We need to keep this token somewhere safe and preferably encrypted. I keep mine encrypted with sops-nix in my NixOS configuration monorepo and have it decrypted and mounted to /run/secrets/attic/token on machines that have been given access to decrypt it.

Logging into Attic

This part is pretty simple! We can call the server whatever we like in our configuration; here “fly” will do. The final two arguments are the URL generated for our fly.io app and our access token.

# if pkgs.attic is installed in environment.systemPackages
attic login fly https://<your fly app name>.fly.dev $(cat /run/secrets/attic/token)

# if pkgs.attic is not installed, we can always run it directly from the flake
nix run github:zhaofengli/attic#default login fly https://<your fly app name>.fly.dev $(cat /run/secrets/attic/token)

Pushing to our Attic cache

Now that we have the atticd cache server running on fly.io and our computer authenticated with a token that allows us to push, let’s set up a cache and push our entire(!) system configuration.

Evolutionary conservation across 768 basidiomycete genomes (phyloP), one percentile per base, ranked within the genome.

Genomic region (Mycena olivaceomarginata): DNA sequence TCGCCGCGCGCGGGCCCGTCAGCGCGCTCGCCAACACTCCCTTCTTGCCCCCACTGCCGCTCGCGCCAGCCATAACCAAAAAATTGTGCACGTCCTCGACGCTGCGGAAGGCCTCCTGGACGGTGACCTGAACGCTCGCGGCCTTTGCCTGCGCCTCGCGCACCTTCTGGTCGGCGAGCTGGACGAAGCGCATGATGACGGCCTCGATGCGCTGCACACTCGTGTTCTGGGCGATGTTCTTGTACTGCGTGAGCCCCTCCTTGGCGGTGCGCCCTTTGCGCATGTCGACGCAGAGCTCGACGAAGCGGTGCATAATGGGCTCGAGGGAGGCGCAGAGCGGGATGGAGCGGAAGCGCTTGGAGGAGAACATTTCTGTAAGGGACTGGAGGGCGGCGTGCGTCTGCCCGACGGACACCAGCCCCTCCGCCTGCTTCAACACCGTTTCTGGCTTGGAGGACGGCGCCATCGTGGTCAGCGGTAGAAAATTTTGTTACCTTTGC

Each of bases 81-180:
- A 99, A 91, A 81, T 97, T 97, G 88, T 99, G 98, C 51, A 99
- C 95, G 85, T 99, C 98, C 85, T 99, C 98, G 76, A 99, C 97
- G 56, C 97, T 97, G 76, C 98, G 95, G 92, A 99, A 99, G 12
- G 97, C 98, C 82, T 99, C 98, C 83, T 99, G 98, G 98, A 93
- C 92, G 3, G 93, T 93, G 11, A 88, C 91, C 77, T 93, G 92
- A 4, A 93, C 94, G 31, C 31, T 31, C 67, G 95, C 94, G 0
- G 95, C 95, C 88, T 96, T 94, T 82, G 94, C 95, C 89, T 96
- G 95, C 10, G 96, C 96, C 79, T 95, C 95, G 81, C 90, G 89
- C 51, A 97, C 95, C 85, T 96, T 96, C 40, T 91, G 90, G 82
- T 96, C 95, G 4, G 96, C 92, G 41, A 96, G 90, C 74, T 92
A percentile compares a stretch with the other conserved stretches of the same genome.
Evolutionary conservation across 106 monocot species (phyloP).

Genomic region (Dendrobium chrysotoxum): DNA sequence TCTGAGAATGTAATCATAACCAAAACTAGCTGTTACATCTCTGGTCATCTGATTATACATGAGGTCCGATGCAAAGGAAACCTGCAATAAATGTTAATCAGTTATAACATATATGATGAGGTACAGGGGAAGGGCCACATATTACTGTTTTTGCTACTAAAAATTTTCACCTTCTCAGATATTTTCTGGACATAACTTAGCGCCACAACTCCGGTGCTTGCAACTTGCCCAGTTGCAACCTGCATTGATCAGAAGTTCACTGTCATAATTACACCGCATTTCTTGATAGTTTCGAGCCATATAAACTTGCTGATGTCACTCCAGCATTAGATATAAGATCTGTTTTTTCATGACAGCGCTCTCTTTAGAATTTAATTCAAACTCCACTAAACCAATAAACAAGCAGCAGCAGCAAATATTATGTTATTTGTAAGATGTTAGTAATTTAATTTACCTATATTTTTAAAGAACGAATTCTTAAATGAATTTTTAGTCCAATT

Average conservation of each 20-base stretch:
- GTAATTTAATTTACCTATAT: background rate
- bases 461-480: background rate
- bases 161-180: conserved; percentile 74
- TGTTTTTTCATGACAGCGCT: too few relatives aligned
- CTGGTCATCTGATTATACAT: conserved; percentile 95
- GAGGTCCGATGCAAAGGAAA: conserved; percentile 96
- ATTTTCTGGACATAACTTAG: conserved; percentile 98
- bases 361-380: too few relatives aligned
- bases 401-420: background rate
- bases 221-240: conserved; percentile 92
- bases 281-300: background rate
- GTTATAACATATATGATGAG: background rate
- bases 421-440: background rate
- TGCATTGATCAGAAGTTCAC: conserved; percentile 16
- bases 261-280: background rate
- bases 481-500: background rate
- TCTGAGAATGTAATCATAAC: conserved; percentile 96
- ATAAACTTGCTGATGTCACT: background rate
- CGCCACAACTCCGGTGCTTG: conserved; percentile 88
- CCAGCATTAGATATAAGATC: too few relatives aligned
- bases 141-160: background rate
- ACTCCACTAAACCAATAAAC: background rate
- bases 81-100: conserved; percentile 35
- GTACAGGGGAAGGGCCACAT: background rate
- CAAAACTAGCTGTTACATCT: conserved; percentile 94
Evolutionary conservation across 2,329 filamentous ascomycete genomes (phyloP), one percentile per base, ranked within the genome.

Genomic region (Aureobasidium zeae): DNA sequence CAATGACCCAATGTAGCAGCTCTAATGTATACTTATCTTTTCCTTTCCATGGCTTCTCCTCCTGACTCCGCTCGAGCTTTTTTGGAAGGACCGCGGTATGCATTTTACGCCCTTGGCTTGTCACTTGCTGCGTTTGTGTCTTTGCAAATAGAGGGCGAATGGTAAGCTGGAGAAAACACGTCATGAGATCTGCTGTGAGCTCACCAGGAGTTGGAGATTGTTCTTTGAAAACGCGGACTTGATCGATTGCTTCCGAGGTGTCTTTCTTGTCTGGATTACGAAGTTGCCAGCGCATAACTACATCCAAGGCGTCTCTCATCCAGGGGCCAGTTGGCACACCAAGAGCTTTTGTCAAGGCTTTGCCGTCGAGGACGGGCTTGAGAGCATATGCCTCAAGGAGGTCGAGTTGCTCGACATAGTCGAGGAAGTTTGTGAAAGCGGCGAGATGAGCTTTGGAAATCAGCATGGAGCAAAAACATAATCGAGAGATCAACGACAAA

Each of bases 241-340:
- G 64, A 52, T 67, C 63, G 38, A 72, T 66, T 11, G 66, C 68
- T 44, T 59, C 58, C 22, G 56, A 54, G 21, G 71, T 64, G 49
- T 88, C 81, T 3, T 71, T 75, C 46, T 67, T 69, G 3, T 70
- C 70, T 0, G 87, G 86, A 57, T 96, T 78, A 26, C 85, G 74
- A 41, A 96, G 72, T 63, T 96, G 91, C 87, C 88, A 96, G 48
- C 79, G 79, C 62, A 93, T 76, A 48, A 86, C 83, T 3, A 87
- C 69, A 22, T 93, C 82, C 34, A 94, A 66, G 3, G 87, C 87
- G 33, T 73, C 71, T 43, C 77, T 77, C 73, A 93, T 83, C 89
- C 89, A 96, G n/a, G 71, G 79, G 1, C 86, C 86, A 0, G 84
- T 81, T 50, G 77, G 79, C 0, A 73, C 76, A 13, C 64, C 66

Note: In my case 256MB of RAM was not enough to keep up with everything I wanted to push! I suggest scaling the RAM to at least 512MB, if not 1GB with fly scale memory 512. The snippet below assumes that you have bumped the RAM to 512MB which should be able to handle three concurrent jobs (-j 3) without the machine giving “out of memory” errors and restarting the atticd process.

# if pkgs.attic is installed in environment.systemPackages
attic cache create system -j 3
attic push system /run/current-system -j 3

# if pkgs.attic is not installed, we can always run it directly from the flake
nix run github:zhaofengli/attic#default cache create system -j 3
nix run github:zhaofengli/attic#default push system /run/current-system -j 3

Configuring NixOS to use our Attic binary cache